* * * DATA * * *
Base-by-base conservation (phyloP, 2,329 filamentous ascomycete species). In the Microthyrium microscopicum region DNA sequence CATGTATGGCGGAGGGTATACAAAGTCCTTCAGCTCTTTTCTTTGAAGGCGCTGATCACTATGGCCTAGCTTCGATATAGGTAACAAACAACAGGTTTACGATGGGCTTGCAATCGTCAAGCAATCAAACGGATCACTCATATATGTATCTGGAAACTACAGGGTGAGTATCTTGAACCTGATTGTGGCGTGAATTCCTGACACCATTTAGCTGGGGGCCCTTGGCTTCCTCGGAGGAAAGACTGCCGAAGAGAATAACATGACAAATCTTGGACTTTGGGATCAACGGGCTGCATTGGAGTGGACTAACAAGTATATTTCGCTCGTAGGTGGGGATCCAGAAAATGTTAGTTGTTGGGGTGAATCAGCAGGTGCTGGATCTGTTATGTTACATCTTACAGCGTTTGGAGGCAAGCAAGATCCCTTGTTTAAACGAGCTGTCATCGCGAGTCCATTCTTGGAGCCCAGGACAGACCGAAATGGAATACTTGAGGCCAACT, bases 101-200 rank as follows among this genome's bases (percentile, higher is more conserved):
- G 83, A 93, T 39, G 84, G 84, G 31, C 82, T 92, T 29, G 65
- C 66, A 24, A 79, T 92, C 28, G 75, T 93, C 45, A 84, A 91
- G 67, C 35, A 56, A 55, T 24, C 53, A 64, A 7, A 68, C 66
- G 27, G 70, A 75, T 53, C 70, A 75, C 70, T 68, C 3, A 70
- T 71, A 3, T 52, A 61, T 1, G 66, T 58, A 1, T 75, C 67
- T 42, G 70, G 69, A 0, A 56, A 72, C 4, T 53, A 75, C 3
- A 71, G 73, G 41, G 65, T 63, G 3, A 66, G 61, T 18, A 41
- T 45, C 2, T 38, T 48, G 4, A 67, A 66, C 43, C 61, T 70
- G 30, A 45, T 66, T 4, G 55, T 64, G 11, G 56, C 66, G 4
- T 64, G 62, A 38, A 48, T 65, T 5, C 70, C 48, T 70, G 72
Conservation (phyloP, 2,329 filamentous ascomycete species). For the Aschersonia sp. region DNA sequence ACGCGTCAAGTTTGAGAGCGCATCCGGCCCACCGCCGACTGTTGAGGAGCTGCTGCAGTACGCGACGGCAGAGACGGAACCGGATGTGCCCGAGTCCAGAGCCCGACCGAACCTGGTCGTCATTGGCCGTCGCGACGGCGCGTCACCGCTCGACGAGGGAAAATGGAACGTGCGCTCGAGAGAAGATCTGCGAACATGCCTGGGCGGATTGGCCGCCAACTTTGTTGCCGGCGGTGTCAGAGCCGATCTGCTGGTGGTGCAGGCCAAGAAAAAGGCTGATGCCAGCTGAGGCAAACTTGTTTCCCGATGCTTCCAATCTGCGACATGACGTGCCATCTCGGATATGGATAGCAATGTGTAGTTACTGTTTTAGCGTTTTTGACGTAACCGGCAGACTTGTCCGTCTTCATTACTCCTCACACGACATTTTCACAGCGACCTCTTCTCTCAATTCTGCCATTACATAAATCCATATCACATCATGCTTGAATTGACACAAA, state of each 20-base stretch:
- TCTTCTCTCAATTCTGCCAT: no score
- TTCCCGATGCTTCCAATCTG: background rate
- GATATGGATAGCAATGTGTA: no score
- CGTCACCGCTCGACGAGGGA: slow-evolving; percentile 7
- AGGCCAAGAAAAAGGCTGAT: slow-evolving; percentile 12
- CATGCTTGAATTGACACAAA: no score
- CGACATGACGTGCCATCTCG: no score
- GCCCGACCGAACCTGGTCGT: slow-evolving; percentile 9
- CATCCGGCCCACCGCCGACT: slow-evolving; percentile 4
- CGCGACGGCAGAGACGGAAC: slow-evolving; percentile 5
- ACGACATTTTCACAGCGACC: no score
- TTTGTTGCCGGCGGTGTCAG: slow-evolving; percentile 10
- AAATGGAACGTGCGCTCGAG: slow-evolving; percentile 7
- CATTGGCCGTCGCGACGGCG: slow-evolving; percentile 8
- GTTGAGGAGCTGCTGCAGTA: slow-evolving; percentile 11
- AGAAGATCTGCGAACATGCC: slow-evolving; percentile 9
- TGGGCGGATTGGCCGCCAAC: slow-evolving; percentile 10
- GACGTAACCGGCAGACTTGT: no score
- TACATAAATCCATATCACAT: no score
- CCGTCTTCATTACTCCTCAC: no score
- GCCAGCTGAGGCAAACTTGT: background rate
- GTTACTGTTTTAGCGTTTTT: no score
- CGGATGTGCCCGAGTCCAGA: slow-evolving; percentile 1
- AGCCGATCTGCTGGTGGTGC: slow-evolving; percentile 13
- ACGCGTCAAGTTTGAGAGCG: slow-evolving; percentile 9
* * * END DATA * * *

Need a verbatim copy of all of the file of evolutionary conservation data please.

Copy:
Base-by-base conservation (phyloP, 2,329 filamentous ascomycete species). In the Microthyrium microscopicum region DNA sequence CATGTATGGCGGAGGGTATACAAAGTCCTTCAGCTCTTTTCTTTGAAGGCGCTGATCACTATGGCCTAGCTTCGATATAGGTAACAAACAACAGGTTTACGATGGGCTTGCAATCGTCAAGCAATCAAACGGATCACTCATATATGTATCTGGAAACTACAGGGTGAGTATCTTGAACCTGATTGTGGCGTGAATTCCTGACACCATTTAGCTGGGGGCCCTTGGCTTCCTCGGAGGAAAGACTGCCGAAGAGAATAACATGACAAATCTTGGACTTTGGGATCAACGGGCTGCATTGGAGTGGACTAACAAGTATATTTCGCTCGTAGGTGGGGATCCAGAAAATGTTAGTTGTTGGGGTGAATCAGCAGGTGCTGGATCTGTTATGTTACATCTTACAGCGTTTGGAGGCAAGCAAGATCCCTTGTTTAAACGAGCTGTCATCGCGAGTCCATTCTTGGAGCCCAGGACAGACCGAAATGGAATACTTGAGGCCAACT, bases 101-200 rank as follows among this genome's bases (percentile, higher is more conserved):
- G 83, A 93, T 39, G 84, G 84, G 31, C 82, T 92, T 29, G 65
- C 66, A 24, A 79, T 92, C 28, G 75, T 93, C 45, A 84, A 91
- G 67, C 35, A 56, A 55, T 24, C 53, A 64, A 7, A 68, C 66
- G 27, G 70, A 75, T 53, C 70, A 75, C 70, T 68, C 3, A 70
- T 71, A 3, T 52, A 61, T 1, G 66, T 58, A 1, T 75, C 67
- T 42, G 70, G 69, A 0, A 56, A 72, C 4, T 53, A 75, C 3
- A 71, G 73, G 41, G 65, T 63, G 3, A 66, G 61, T 18, A 41
- T 45, C 2, T 38, T 48, G 4, A 67, A 66, C 43, C 61, T 70
- G 30, A 45, T 66, T 4, G 55, T 64, G 11, G 56, C 66, G 4
- T 64, G 62, A 38, A 48, T 65, T 5, C 70, C 48, T 70, G 72
Conservation (phyloP, 2,329 filamentous ascomycete species). For the Aschersonia sp. region DNA sequence ACGCGTCAAGTTTGAGAGCGCATCCGGCCCACCGCCGACTGTTGAGGAGCTGCTGCAGTACGCGACGGCAGAGACGGAACCGGATGTGCCCGAGTCCAGAGCCCGACCGAACCTGGTCGTCATTGGCCGTCGCGACGGCGCGTCACCGCTCGACGAGGGAAAATGGAACGTGCGCTCGAGAGAAGATCTGCGAACATGCCTGGGCGGATTGGCCGCCAACTTTGTTGCCGGCGGTGTCAGAGCCGATCTGCTGGTGGTGCAGGCCAAGAAAAAGGCTGATGCCAGCTGAGGCAAACTTGTTTCCCGATGCTTCCAATCTGCGACATGACGTGCCATCTCGGATATGGATAGCAATGTGTAGTTACTGTTTTAGCGTTTTTGACGTAACCGGCAGACTTGTCCGTCTTCATTACTCCTCACACGACATTTTCACAGCGACCTCTTCTCTCAATTCTGCCATTACATAAATCCATATCACATCATGCTTGAATTGACACAAA, state of each 20-base stretch:
- TCTTCTCTCAATTCTGCCAT: no score
- TTCCCGATGCTTCCAATCTG: background rate
- GATATGGATAGCAATGTGTA: no score
- CGTCACCGCTCGACGAGGGA: slow-evolving; percentile 7
- AGGCCAAGAAAAAGGCTGAT: slow-evolving; percentile 12
- CATGCTTGAATTGACACAAA: no score
- CGACATGACGTGCCATCTCG: no score
- GCCCGACCGAACCTGGTCGT: slow-evolving; percentile 9
- CATCCGGCCCACCGCCGACT: slow-evolving; percentile 4
- CGCGACGGCAGAGACGGAAC: slow-evolving; percentile 5
- ACGACATTTTCACAGCGACC: no score
- TTTGTTGCCGGCGGTGTCAG: slow-evolving; percentile 10
- AAATGGAACGTGCGCTCGAG: slow-evolving; percentile 7
- CATTGGCCGTCGCGACGGCG: slow-evolving; percentile 8
- GTTGAGGAGCTGCTGCAGTA: slow-evolving; percentile 11
- AGAAGATCTGCGAACATGCC: slow-evolving; percentile 9
- TGGGCGGATTGGCCGCCAAC: slow-evolving; percentile 10
- GACGTAACCGGCAGACTTGT: no score
- TACATAAATCCATATCACAT: no score
- CCGTCTTCATTACTCCTCAC: no score
- GCCAGCTGAGGCAAACTTGT: background rate
- GTTACTGTTTTAGCGTTTTT: no score
- CGGATGTGCCCGAGTCCAGA: slow-evolving; percentile 1
- AGCCGATCTGCTGGTGGTGC: slow-evolving; percentile 13
- ACGCGTCAAGTTTGAGAGCG: slow-evolving; percentile 9